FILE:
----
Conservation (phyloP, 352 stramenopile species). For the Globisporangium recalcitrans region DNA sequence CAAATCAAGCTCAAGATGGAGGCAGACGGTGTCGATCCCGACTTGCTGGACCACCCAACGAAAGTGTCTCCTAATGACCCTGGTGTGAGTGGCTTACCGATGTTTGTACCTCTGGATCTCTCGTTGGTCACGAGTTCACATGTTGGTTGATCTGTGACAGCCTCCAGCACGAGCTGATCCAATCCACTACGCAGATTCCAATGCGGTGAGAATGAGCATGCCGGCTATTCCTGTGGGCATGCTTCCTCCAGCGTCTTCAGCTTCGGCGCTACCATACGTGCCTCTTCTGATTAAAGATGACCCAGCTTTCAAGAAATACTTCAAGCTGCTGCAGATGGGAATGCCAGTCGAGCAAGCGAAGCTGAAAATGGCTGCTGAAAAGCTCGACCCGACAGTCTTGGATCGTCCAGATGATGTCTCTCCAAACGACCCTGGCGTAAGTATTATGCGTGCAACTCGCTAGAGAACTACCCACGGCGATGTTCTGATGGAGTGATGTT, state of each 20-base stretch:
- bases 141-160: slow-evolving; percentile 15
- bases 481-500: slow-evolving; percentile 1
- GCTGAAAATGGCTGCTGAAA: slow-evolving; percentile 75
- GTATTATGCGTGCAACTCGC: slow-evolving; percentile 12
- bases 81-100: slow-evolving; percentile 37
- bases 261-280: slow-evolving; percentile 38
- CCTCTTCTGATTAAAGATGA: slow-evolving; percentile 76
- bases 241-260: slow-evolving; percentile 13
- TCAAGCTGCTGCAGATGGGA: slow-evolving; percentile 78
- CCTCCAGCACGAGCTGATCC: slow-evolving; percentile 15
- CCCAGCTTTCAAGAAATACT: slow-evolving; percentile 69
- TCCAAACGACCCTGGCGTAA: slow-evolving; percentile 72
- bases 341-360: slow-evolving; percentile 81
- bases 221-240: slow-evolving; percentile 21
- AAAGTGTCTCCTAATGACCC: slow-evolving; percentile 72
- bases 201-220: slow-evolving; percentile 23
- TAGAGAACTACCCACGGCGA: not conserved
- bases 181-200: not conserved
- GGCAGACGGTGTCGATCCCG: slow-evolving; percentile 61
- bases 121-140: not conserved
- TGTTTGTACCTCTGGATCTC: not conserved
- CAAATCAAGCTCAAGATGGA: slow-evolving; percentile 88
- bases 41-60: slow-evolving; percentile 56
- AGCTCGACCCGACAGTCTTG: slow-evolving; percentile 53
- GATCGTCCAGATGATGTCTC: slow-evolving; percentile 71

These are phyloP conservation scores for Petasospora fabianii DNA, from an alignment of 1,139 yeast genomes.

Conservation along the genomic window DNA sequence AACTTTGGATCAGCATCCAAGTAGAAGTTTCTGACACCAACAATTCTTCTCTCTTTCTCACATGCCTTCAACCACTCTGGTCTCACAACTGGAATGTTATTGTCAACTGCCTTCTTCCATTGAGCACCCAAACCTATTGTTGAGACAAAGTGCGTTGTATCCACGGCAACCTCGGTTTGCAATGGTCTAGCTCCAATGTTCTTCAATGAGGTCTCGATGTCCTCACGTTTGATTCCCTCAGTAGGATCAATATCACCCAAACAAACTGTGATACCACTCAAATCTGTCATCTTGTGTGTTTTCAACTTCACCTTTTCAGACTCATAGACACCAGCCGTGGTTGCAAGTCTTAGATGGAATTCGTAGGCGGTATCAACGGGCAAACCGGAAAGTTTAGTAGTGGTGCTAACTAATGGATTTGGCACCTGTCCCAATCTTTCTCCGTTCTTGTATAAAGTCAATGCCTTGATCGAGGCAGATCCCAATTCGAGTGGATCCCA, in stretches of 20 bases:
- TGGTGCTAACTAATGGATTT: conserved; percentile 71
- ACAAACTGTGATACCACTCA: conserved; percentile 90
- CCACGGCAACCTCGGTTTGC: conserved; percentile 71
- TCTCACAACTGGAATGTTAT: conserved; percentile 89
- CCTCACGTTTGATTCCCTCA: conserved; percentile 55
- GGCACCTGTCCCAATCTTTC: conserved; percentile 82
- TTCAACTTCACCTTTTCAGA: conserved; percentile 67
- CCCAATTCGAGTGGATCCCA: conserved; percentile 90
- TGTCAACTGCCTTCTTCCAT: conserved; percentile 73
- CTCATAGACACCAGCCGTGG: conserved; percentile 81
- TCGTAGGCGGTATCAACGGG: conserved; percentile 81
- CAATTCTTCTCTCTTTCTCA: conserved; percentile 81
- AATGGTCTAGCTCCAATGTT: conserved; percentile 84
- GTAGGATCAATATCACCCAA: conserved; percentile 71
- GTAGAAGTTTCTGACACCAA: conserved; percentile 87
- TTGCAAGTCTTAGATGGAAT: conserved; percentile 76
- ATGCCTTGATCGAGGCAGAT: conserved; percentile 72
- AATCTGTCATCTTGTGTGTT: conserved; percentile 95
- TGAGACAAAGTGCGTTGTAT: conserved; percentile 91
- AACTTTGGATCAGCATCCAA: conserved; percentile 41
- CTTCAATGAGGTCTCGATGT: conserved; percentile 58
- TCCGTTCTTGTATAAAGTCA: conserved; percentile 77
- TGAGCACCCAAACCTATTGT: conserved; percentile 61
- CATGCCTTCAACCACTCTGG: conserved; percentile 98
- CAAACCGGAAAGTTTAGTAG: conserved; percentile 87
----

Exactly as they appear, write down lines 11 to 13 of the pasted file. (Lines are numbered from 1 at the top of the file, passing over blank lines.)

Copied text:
- CCTCCAGCACGAGCTGATCC: slow-evolving; percentile 15
- CCCAGCTTTCAAGAAATACT: slow-evolving; percentile 69
- TCCAAACGACCCTGGCGTAA: slow-evolving; percentile 72